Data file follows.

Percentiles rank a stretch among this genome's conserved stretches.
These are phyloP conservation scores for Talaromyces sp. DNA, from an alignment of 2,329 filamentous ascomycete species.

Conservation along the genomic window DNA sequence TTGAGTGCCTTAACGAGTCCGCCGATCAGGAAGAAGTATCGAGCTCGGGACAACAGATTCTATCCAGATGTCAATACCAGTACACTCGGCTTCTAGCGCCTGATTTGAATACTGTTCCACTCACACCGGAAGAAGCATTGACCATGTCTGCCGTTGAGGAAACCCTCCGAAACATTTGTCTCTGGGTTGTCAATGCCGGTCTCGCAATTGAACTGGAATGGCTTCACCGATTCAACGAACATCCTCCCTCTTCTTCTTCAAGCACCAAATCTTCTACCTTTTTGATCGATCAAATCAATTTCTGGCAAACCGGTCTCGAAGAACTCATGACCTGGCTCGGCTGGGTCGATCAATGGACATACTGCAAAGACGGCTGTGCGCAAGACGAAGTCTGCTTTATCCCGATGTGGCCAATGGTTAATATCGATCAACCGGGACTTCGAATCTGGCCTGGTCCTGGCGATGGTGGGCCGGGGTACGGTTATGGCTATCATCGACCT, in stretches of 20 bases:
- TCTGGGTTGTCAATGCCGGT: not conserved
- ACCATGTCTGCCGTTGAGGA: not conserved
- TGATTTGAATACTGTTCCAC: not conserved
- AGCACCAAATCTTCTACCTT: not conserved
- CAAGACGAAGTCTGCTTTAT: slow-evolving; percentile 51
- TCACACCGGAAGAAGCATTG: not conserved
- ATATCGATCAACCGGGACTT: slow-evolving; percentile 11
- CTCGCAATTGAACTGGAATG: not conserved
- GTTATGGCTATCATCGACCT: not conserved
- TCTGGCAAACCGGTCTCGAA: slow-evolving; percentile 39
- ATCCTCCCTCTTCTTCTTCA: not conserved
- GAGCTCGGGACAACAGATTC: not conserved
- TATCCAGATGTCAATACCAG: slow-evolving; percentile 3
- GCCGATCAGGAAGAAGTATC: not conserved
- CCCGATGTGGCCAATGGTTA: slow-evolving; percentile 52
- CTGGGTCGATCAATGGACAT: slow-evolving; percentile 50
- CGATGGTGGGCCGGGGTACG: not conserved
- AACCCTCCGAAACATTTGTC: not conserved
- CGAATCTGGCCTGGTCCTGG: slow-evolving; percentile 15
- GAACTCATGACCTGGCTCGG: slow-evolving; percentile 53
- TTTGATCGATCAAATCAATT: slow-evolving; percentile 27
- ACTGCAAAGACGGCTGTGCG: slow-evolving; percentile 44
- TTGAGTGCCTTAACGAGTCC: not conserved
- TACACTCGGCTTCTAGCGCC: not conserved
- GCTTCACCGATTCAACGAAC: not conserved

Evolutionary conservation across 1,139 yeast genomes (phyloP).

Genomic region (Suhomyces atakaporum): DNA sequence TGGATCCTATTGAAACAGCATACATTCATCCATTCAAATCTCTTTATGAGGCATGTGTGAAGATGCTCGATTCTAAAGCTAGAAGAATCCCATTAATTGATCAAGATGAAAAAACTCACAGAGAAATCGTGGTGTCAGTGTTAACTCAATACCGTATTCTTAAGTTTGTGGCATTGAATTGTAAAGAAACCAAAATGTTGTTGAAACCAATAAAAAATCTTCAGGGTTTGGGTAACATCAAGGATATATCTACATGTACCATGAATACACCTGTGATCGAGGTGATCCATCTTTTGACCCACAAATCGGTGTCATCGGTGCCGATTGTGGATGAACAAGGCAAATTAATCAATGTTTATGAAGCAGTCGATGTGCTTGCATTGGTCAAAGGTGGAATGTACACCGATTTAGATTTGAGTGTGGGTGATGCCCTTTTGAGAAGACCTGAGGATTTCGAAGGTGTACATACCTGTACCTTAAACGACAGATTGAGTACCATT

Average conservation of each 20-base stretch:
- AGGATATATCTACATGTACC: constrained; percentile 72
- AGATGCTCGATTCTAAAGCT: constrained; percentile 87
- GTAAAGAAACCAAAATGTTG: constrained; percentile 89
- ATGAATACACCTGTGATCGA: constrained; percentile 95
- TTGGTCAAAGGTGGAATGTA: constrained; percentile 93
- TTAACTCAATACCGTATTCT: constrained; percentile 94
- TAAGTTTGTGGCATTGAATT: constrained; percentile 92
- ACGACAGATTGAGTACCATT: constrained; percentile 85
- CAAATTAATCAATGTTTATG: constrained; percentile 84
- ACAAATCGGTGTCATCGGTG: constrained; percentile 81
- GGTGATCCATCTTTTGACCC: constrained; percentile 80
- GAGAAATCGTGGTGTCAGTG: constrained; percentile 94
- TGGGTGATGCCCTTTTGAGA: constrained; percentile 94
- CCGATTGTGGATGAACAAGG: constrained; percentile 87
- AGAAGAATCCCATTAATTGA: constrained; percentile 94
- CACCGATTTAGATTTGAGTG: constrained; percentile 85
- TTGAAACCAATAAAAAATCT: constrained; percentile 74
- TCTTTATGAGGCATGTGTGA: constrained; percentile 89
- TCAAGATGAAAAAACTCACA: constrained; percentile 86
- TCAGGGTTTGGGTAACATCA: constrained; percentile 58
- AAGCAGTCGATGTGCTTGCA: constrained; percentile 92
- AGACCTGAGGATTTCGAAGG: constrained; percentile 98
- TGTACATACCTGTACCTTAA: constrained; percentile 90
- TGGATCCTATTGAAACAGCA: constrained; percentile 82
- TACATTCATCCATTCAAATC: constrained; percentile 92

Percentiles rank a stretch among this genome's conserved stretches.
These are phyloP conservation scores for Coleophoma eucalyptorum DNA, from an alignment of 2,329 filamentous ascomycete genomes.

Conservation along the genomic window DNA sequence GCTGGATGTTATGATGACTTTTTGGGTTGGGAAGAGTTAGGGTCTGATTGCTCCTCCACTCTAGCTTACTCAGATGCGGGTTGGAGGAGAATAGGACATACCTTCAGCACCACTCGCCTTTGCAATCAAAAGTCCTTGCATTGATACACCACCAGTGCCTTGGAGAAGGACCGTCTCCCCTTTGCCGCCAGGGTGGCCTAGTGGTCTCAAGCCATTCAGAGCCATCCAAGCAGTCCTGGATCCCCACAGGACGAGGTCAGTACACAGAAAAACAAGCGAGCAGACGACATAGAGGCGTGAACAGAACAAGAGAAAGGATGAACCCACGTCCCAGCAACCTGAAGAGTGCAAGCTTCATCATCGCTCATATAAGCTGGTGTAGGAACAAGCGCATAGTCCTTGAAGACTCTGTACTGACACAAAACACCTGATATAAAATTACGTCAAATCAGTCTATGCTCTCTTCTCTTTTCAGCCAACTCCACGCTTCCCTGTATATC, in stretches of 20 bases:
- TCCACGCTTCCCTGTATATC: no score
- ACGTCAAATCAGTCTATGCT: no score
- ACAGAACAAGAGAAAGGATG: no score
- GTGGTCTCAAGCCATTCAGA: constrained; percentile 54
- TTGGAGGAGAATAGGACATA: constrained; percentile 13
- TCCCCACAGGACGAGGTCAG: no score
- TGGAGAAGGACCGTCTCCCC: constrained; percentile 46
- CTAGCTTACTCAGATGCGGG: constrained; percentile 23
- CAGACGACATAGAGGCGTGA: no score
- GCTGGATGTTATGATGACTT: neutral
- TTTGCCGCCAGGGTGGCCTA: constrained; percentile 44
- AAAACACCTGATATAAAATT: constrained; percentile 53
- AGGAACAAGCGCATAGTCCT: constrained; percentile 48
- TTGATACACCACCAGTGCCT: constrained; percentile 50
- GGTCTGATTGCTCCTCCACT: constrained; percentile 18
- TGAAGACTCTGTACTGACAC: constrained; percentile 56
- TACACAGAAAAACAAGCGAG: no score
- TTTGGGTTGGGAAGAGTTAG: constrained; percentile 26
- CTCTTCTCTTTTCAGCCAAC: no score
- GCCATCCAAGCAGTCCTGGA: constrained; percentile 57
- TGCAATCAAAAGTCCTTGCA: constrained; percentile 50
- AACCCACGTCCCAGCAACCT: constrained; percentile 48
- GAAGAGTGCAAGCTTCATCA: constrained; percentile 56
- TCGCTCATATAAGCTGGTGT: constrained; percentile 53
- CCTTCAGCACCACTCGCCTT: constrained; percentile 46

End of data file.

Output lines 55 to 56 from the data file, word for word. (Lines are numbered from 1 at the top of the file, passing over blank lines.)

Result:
- TGGATCCTATTGAAACAGCA: constrained; percentile 82
- TACATTCATCCATTCAAATC: constrained; percentile 92